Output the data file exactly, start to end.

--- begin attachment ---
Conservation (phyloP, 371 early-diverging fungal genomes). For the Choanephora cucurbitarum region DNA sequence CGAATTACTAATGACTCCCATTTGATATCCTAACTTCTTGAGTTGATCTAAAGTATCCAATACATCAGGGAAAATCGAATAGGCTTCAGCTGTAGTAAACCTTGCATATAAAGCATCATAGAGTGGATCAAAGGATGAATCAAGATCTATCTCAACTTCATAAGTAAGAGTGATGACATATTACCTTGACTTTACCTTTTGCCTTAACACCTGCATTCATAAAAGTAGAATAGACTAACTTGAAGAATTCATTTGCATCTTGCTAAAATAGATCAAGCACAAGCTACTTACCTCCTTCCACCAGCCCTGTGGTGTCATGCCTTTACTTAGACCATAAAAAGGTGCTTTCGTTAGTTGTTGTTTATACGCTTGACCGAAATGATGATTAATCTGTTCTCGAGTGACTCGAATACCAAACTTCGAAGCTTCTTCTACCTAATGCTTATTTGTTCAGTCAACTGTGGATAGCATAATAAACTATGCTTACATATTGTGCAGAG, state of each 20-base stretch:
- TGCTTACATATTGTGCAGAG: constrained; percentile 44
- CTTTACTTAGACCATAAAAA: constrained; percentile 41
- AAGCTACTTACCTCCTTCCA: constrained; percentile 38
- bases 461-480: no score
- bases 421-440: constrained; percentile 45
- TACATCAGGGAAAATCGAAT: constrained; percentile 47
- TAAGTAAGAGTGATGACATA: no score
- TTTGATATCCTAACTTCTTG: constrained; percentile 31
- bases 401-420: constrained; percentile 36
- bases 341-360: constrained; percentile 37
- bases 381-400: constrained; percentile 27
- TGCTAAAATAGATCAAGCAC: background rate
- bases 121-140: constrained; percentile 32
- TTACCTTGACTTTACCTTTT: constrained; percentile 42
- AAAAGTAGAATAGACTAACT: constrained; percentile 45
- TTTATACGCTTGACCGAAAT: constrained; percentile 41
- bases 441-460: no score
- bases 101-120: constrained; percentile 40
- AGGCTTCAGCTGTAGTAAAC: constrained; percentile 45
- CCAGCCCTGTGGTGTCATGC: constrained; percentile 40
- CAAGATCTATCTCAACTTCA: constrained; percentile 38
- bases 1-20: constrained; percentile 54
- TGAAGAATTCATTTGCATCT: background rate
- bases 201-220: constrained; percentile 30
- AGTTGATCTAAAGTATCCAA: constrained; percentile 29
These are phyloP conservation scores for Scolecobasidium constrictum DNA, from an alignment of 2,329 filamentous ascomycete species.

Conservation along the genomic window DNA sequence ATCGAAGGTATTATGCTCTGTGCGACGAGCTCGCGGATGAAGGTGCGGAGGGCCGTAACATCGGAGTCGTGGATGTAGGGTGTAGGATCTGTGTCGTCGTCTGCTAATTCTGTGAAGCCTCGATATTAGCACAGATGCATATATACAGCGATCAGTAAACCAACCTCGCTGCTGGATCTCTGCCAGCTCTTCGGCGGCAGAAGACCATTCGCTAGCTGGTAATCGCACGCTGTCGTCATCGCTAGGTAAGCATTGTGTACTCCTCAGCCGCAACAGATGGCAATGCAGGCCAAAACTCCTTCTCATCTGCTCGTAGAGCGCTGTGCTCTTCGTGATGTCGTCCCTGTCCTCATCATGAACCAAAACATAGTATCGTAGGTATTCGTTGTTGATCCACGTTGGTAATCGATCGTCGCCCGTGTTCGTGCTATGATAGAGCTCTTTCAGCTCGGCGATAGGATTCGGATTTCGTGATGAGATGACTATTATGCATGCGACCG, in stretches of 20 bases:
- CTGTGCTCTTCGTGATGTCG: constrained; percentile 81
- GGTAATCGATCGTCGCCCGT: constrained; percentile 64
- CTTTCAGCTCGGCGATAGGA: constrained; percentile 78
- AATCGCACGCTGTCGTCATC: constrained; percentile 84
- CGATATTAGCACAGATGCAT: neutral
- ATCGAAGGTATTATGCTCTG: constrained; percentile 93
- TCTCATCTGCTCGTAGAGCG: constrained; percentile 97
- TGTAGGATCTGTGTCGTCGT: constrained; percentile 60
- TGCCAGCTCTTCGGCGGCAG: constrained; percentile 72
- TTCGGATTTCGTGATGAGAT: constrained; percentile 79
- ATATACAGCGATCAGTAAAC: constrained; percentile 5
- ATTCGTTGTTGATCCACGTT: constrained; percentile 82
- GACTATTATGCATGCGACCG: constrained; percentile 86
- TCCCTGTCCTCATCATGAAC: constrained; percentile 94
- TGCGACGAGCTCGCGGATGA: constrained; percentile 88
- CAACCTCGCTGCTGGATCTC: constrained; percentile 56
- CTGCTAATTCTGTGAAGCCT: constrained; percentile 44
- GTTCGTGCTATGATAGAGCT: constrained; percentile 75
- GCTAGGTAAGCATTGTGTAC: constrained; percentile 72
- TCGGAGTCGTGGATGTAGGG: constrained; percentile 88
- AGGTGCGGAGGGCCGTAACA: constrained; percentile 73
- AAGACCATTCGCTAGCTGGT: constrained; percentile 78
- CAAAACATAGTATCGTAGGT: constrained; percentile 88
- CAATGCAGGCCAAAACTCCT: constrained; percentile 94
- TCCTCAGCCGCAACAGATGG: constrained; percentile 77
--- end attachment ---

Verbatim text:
Conservation (phyloP, 371 early-diverging fungal genomes). For the Choanephora cucurbitarum region DNA sequence CGAATTACTAATGACTCCCATTTGATATCCTAACTTCTTGAGTTGATCTAAAGTATCCAATACATCAGGGAAAATCGAATAGGCTTCAGCTGTAGTAAACCTTGCATATAAAGCATCATAGAGTGGATCAAAGGATGAATCAAGATCTATCTCAACTTCATAAGTAAGAGTGATGACATATTACCTTGACTTTACCTTTTGCCTTAACACCTGCATTCATAAAAGTAGAATAGACTAACTTGAAGAATTCATTTGCATCTTGCTAAAATAGATCAAGCACAAGCTACTTACCTCCTTCCACCAGCCCTGTGGTGTCATGCCTTTACTTAGACCATAAAAAGGTGCTTTCGTTAGTTGTTGTTTATACGCTTGACCGAAATGATGATTAATCTGTTCTCGAGTGACTCGAATACCAAACTTCGAAGCTTCTTCTACCTAATGCTTATTTGTTCAGTCAACTGTGGATAGCATAATAAACTATGCTTACATATTGTGCAGAG, state of each 20-base stretch:
- TGCTTACATATTGTGCAGAG: constrained; percentile 44
- CTTTACTTAGACCATAAAAA: constrained; percentile 41
- AAGCTACTTACCTCCTTCCA: constrained; percentile 38
- bases 461-480: no score
- bases 421-440: constrained; percentile 45
- TACATCAGGGAAAATCGAAT: constrained; percentile 47
- TAAGTAAGAGTGATGACATA: no score
- TTTGATATCCTAACTTCTTG: constrained; percentile 31
- bases 401-420: constrained; percentile 36
- bases 341-360: constrained; percentile 37
- bases 381-400: constrained; percentile 27
- TGCTAAAATAGATCAAGCAC: background rate
- bases 121-140: constrained; percentile 32
- TTACCTTGACTTTACCTTTT: constrained; percentile 42
- AAAAGTAGAATAGACTAACT: constrained; percentile 45
- TTTATACGCTTGACCGAAAT: constrained; percentile 41
- bases 441-460: no score
- bases 101-120: constrained; percentile 40
- AGGCTTCAGCTGTAGTAAAC: constrained; percentile 45
- CCAGCCCTGTGGTGTCATGC: constrained; percentile 40
- CAAGATCTATCTCAACTTCA: constrained; percentile 38
- bases 1-20: constrained; percentile 54
- TGAAGAATTCATTTGCATCT: background rate
- bases 201-220: constrained; percentile 30
- AGTTGATCTAAAGTATCCAA: constrained; percentile 29
These are phyloP conservation scores for Scolecobasidium constrictum DNA, from an alignment of 2,329 filamentous ascomycete species.

Conservation along the genomic window DNA sequence ATCGAAGGTATTATGCTCTGTGCGACGAGCTCGCGGATGAAGGTGCGGAGGGCCGTAACATCGGAGTCGTGGATGTAGGGTGTAGGATCTGTGTCGTCGTCTGCTAATTCTGTGAAGCCTCGATATTAGCACAGATGCATATATACAGCGATCAGTAAACCAACCTCGCTGCTGGATCTCTGCCAGCTCTTCGGCGGCAGAAGACCATTCGCTAGCTGGTAATCGCACGCTGTCGTCATCGCTAGGTAAGCATTGTGTACTCCTCAGCCGCAACAGATGGCAATGCAGGCCAAAACTCCTTCTCATCTGCTCGTAGAGCGCTGTGCTCTTCGTGATGTCGTCCCTGTCCTCATCATGAACCAAAACATAGTATCGTAGGTATTCGTTGTTGATCCACGTTGGTAATCGATCGTCGCCCGTGTTCGTGCTATGATAGAGCTCTTTCAGCTCGGCGATAGGATTCGGATTTCGTGATGAGATGACTATTATGCATGCGACCG, in stretches of 20 bases:
- CTGTGCTCTTCGTGATGTCG: constrained; percentile 81
- GGTAATCGATCGTCGCCCGT: constrained; percentile 64
- CTTTCAGCTCGGCGATAGGA: constrained; percentile 78
- AATCGCACGCTGTCGTCATC: constrained; percentile 84
- CGATATTAGCACAGATGCAT: neutral
- ATCGAAGGTATTATGCTCTG: constrained; percentile 93
- TCTCATCTGCTCGTAGAGCG: constrained; percentile 97
- TGTAGGATCTGTGTCGTCGT: constrained; percentile 60
- TGCCAGCTCTTCGGCGGCAG: constrained; percentile 72
- TTCGGATTTCGTGATGAGAT: constrained; percentile 79
- ATATACAGCGATCAGTAAAC: constrained; percentile 5
- ATTCGTTGTTGATCCACGTT: constrained; percentile 82
- GACTATTATGCATGCGACCG: constrained; percentile 86
- TCCCTGTCCTCATCATGAAC: constrained; percentile 94
- TGCGACGAGCTCGCGGATGA: constrained; percentile 88
- CAACCTCGCTGCTGGATCTC: constrained; percentile 56
- CTGCTAATTCTGTGAAGCCT: constrained; percentile 44
- GTTCGTGCTATGATAGAGCT: constrained; percentile 75
- GCTAGGTAAGCATTGTGTAC: constrained; percentile 72
- TCGGAGTCGTGGATGTAGGG: constrained; percentile 88
- AGGTGCGGAGGGCCGTAACA: constrained; percentile 73
- AAGACCATTCGCTAGCTGGT: constrained; percentile 78
- CAAAACATAGTATCGTAGGT: constrained; percentile 88
- CAATGCAGGCCAAAACTCCT: constrained; percentile 94
- TCCTCAGCCGCAACAGATGG: constrained; percentile 77